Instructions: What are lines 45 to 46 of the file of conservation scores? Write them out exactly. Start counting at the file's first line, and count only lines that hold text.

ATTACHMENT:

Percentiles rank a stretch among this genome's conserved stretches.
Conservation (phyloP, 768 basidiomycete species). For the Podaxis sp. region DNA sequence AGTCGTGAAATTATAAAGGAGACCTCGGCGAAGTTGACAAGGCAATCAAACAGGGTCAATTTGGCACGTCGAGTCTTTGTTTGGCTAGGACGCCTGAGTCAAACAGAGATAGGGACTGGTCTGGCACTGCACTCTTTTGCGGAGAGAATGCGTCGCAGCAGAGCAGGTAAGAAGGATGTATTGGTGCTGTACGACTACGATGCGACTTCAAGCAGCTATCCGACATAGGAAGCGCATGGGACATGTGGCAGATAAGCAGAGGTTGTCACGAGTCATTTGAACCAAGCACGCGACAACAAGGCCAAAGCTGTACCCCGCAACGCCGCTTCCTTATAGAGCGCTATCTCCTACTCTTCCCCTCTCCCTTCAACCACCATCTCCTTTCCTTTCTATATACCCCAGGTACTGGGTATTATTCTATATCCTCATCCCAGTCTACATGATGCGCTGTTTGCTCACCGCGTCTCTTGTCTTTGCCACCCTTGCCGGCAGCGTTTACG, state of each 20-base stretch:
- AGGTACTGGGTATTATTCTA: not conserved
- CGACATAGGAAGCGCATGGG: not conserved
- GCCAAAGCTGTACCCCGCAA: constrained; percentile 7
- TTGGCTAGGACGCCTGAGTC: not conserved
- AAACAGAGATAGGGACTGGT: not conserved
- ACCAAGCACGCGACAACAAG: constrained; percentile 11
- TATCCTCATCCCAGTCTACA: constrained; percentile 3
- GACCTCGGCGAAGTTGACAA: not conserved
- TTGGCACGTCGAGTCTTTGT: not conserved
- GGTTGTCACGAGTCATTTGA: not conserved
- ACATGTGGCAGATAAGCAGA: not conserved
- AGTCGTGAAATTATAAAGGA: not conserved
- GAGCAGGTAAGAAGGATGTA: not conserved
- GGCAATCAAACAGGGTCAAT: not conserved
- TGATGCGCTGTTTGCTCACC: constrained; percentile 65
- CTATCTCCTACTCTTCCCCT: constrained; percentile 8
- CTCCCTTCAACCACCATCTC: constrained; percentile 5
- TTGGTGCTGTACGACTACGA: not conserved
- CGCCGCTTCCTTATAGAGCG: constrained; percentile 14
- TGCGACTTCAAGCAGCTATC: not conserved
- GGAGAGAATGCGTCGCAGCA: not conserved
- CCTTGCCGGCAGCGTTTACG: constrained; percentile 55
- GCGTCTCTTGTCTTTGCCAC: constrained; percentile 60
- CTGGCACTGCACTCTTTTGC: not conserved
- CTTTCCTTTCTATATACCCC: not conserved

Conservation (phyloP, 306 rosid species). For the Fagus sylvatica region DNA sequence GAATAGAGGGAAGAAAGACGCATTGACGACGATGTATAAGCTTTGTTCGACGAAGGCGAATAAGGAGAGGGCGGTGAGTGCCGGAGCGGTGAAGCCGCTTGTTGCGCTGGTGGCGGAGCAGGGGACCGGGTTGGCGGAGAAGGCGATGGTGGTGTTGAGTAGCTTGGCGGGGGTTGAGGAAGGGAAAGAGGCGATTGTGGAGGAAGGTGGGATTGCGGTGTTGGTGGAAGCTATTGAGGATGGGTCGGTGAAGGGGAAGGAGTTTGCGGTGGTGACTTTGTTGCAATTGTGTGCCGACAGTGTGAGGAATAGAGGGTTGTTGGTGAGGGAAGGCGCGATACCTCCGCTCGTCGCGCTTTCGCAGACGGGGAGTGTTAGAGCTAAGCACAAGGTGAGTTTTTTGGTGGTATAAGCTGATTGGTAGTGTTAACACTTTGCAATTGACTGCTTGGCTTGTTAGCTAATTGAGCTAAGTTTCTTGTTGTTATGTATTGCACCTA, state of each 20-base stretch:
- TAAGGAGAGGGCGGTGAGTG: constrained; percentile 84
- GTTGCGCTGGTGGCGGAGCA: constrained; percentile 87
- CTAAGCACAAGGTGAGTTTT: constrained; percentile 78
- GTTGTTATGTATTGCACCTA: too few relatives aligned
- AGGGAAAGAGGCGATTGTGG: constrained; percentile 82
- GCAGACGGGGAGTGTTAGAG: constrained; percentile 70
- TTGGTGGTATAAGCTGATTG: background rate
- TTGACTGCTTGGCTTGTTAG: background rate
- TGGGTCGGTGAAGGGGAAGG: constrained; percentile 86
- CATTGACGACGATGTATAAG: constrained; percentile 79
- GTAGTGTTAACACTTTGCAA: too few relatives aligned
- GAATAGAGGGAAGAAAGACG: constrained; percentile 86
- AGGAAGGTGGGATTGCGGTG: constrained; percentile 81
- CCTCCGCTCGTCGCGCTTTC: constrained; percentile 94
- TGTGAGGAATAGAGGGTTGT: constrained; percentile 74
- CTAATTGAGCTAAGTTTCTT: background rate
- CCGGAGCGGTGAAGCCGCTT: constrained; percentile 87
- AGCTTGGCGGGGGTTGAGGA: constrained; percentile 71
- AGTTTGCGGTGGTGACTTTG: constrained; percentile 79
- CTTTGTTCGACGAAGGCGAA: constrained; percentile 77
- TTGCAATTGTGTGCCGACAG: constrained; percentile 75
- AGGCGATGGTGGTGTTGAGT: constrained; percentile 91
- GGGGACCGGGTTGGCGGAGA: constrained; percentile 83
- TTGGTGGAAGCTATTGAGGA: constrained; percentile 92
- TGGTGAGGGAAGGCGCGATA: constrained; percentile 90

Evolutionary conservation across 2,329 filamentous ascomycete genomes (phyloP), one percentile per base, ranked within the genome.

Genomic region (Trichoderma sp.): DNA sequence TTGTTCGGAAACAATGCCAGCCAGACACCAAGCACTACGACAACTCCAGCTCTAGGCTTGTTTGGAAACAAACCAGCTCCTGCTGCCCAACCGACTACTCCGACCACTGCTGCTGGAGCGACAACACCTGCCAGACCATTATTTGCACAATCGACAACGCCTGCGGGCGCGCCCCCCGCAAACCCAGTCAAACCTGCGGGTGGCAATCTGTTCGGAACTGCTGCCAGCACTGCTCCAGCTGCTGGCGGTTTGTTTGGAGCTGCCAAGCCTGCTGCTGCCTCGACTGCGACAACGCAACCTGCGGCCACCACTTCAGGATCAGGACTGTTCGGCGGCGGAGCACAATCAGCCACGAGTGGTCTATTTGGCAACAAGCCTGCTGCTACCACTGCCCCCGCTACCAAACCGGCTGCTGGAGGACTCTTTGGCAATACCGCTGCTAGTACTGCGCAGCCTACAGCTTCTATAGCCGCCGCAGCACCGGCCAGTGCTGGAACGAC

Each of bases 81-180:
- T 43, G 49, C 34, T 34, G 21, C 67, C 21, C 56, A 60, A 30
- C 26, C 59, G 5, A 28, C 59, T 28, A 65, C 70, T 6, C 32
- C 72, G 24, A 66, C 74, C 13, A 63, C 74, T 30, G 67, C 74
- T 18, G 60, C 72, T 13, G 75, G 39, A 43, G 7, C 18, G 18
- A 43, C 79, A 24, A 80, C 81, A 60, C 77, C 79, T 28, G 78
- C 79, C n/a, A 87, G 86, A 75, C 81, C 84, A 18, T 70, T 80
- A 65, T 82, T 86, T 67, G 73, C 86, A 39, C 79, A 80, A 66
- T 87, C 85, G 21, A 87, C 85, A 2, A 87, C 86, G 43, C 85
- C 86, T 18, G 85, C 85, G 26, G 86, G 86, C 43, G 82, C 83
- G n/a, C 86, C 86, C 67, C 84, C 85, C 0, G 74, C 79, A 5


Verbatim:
- CCGGAGCGGTGAAGCCGCTT: constrained; percentile 87
- AGCTTGGCGGGGGTTGAGGA: constrained; percentile 71